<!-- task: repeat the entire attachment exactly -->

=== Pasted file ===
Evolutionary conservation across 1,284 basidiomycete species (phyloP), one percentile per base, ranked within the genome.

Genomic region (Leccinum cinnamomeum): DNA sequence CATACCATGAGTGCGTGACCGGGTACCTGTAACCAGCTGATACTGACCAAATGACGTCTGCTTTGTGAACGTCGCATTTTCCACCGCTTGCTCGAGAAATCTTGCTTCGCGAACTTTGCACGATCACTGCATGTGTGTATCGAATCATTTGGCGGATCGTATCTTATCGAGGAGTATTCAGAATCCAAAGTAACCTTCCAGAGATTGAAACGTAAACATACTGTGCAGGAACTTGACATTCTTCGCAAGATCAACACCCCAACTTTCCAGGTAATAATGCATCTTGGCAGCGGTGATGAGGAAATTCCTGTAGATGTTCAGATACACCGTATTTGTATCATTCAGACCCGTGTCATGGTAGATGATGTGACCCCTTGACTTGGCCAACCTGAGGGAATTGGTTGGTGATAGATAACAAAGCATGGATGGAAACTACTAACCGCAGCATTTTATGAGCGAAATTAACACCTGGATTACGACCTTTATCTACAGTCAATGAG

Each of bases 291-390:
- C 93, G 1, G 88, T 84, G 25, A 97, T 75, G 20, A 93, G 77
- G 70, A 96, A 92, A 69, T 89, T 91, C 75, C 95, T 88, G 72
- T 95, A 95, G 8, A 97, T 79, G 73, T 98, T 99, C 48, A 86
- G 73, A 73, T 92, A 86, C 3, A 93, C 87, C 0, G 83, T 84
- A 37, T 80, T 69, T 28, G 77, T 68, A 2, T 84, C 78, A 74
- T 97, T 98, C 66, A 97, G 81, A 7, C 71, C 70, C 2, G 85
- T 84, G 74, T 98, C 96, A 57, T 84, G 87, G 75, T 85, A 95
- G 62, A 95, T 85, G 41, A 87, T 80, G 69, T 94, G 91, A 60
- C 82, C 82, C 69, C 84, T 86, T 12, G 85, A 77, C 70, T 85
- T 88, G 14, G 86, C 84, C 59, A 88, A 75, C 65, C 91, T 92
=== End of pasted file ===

Evolutionary conservation across 1,284 basidiomycete species (phyloP), one percentile per base, ranked within the genome.

Genomic region (Leccinum cinnamomeum): DNA sequence CATACCATGAGTGCGTGACCGGGTACCTGTAACCAGCTGATACTGACCAAATGACGTCTGCTTTGTGAACGTCGCATTTTCCACCGCTTGCTCGAGAAATCTTGCTTCGCGAACTTTGCACGATCACTGCATGTGTGTATCGAATCATTTGGCGGATCGTATCTTATCGAGGAGTATTCAGAATCCAAAGTAACCTTCCAGAGATTGAAACGTAAACATACTGTGCAGGAACTTGACATTCTTCGCAAGATCAACACCCCAACTTTCCAGGTAATAATGCATCTTGGCAGCGGTGATGAGGAAATTCCTGTAGATGTTCAGATACACCGTATTTGTATCATTCAGACCCGTGTCATGGTAGATGATGTGACCCCTTGACTTGGCCAACCTGAGGGAATTGGTTGGTGATAGATAACAAAGCATGGATGGAAACTACTAACCGCAGCATTTTATGAGCGAAATTAACACCTGGATTACGACCTTTATCTACAGTCAATGAG

Each of bases 291-390:
- C 93, G 1, G 88, T 84, G 25, A 97, T 75, G 20, A 93, G 77
- G 70, A 96, A 92, A 69, T 89, T 91, C 75, C 95, T 88, G 72
- T 95, A 95, G 8, A 97, T 79, G 73, T 98, T 99, C 48, A 86
- G 73, A 73, T 92, A 86, C 3, A 93, C 87, C 0, G 83, T 84
- A 37, T 80, T 69, T 28, G 77, T 68, A 2, T 84, C 78, A 74
- T 97, T 98, C 66, A 97, G 81, A 7, C 71, C 70, C 2, G 85
- T 84, G 74, T 98, C 96, A 57, T 84, G 87, G 75, T 85, A 95
- G 62, A 95, T 85, G 41, A 87, T 80, G 69, T 94, G 91, A 60
- C 82, C 82, C 69, C 84, T 86, T 12, G 85, A 77, C 70, T 85
- T 88, G 14, G 86, C 84, C 59, A 88, A 75, C 65, C 91, T 92